General view of lava surfacing on the Halema'uma'u crater of Kilauea volcano in Kilauea, Hawaii, U.S. September 29, 2021, in this still image provided by the USGS surveillance camera. Mandatory credit USGS
 

 Hawaii's Kīlauea volcano was erupting in "full swing" late on Wednesday, the U.S. Geological Survey (USGS) said, with local media reporting that the eruption posed no immediate danger to residents.

Officials note that while there is no present danger to nearby residents on Hawaii's Big Island, the situation will be monitored for further escalation.

The US Geological Survey's Hawaiian Volcano Observatory had raised its watch alert level earlier in the day after it recorded an increase in seismic readings.



"Increased earthquake activity and changes in the patterns of ground deformation at Kilauea's summit began occurring as of approximately noon on September 29, 2021, indicating movement of magma in the subsurface," USGS said.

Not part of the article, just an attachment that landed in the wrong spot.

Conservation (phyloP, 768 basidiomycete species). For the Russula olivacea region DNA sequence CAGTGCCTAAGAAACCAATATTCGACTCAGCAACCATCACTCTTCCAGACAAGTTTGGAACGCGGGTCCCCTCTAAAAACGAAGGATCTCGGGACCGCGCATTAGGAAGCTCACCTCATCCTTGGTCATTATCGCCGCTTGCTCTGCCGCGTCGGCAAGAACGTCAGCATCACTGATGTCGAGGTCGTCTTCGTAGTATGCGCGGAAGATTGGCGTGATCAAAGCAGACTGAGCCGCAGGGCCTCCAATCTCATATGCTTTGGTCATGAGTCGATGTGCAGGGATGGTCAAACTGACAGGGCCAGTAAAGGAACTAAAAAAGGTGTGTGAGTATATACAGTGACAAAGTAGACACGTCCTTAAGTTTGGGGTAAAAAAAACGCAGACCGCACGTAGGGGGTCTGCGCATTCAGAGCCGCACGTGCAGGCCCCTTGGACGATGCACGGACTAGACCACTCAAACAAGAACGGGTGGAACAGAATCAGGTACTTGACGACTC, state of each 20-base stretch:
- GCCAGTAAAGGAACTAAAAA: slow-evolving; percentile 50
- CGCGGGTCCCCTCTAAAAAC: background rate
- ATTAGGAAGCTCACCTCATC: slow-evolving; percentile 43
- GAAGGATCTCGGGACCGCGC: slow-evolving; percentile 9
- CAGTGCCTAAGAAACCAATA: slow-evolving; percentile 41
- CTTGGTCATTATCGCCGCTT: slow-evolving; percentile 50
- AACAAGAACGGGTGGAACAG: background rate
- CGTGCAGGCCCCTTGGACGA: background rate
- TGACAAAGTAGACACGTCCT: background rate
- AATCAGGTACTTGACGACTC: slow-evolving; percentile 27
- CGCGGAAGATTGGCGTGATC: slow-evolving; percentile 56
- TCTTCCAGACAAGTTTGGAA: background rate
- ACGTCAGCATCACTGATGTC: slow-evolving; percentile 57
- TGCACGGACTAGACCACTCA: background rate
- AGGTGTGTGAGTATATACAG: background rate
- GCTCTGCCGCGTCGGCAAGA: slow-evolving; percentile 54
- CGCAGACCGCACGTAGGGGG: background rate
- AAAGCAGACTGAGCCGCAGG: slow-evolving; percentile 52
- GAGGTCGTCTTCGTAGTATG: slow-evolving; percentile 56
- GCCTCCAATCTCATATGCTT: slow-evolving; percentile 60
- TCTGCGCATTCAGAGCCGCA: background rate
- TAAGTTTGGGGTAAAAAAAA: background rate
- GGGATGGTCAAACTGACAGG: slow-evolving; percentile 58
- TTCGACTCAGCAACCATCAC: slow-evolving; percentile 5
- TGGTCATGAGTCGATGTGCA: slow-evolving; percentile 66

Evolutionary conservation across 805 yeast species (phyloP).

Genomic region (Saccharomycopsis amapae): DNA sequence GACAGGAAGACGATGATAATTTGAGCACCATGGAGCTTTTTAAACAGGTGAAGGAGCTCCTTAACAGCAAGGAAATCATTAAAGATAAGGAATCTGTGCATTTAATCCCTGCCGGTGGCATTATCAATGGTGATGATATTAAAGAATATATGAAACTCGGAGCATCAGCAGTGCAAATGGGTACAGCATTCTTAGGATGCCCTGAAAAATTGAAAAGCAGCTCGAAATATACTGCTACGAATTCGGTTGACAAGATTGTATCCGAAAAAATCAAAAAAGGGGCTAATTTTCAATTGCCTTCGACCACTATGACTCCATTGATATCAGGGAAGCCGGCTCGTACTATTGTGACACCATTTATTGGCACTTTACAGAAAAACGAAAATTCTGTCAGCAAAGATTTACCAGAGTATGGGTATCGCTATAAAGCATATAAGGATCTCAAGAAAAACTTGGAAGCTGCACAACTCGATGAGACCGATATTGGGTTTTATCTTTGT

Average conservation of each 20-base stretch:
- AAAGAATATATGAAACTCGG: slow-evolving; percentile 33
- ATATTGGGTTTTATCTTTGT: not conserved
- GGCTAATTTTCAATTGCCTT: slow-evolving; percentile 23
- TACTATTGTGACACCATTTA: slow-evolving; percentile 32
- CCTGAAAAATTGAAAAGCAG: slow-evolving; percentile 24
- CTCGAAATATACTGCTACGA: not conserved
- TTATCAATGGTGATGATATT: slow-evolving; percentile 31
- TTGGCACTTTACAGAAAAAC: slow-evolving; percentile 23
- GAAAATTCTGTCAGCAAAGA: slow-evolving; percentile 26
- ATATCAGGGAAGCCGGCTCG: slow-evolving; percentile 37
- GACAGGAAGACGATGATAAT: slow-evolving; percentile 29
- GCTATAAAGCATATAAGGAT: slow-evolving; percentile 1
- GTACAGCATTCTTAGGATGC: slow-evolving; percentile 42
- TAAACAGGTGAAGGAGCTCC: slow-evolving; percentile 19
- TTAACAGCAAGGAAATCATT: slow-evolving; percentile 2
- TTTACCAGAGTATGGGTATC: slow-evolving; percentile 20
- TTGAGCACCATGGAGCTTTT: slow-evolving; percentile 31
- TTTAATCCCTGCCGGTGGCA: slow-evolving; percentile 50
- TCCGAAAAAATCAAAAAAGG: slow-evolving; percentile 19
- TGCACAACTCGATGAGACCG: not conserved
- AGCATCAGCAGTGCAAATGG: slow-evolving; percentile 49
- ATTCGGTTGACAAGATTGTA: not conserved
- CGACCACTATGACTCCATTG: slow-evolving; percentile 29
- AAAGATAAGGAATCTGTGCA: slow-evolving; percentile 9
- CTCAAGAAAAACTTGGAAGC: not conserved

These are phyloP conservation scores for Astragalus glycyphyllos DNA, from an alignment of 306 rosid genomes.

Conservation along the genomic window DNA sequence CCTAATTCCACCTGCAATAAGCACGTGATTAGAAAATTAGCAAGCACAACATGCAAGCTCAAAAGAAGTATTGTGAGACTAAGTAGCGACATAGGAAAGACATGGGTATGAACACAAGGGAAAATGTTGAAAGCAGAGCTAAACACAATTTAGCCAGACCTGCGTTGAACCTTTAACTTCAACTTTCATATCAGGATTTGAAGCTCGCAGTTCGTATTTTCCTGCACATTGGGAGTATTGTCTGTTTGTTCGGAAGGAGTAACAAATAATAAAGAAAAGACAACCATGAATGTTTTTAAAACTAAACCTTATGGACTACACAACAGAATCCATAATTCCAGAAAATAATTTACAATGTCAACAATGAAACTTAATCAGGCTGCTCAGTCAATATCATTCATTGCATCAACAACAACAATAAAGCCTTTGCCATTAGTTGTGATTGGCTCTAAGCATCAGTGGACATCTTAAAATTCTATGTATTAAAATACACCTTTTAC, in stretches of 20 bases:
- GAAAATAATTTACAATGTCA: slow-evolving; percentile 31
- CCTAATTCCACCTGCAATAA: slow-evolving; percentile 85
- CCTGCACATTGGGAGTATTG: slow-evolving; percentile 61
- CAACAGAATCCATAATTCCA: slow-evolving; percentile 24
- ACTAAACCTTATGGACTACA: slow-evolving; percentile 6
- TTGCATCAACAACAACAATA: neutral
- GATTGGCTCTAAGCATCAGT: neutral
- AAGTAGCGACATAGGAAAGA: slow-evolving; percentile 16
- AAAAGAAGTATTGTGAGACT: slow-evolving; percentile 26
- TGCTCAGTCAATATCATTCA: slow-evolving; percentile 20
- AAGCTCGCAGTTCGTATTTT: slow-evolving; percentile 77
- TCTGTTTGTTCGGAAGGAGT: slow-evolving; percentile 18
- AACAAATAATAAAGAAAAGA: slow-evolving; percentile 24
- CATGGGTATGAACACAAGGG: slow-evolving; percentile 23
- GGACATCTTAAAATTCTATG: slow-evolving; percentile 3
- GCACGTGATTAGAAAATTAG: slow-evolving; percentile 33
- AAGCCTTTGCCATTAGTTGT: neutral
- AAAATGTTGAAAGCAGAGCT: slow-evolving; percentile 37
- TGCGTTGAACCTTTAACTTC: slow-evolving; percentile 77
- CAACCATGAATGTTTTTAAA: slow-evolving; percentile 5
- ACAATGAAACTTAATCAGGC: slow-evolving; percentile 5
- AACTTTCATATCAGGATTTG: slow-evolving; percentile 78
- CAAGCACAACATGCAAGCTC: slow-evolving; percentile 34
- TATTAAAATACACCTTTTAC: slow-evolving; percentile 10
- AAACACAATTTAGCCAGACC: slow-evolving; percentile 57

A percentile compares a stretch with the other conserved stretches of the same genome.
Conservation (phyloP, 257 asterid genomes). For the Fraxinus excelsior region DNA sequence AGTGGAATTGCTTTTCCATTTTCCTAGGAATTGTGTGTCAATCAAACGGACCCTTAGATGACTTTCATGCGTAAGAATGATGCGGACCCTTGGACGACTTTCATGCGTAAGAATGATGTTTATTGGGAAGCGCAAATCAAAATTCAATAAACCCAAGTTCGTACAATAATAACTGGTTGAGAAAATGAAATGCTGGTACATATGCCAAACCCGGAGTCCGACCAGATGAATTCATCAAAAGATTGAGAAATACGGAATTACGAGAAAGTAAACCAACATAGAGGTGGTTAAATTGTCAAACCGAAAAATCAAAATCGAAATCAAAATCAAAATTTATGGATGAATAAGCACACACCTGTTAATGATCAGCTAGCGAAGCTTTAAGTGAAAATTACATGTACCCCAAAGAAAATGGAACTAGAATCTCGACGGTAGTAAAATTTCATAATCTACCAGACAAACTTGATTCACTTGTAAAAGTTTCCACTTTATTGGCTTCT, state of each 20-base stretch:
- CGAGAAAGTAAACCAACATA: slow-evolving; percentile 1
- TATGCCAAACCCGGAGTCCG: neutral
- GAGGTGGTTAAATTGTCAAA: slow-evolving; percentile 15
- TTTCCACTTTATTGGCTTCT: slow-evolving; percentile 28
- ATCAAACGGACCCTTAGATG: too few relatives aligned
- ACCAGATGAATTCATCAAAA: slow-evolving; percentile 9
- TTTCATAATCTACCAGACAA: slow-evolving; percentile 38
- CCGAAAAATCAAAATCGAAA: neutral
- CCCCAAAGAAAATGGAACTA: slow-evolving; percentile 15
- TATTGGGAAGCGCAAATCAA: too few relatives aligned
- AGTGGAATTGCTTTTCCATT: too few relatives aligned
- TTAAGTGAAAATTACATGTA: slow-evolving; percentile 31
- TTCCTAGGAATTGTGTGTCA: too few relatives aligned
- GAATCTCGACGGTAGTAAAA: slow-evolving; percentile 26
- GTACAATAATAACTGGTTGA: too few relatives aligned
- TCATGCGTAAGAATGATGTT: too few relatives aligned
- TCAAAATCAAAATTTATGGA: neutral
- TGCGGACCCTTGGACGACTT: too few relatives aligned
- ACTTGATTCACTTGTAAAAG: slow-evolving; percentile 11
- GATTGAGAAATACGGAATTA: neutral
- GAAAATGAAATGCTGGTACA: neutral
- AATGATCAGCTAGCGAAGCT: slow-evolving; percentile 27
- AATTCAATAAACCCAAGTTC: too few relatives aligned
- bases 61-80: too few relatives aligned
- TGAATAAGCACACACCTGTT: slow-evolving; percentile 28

The agency said it detected with observatory webcams a glow within Kilauea's summit crater at around 3:20 p.m. local time, indicating that an eruption had commenced.

"What was once a cooling lava lake is now a new fissure eruption," USGS Volcanoes said in a tweet.

The U.S. Geological Survey Hawaiian Volcano Observatory (HVO) elevated  Kīlauea's  volcano alert level from "WATCH" to "WARNING" and its aviation color code from "ORANGE" to "RED" as the  new eruption and associated hazards are evaluated, USGS said.

The latest alert level and color code imply that a hazardous eruption is "imminent, underway or suspected", according to the USGS website.

The eruption was not in an area with homes and was fully contained within the Hawaiian Volcanoes National Park, Hawaii News Now reported, citing officials.

 
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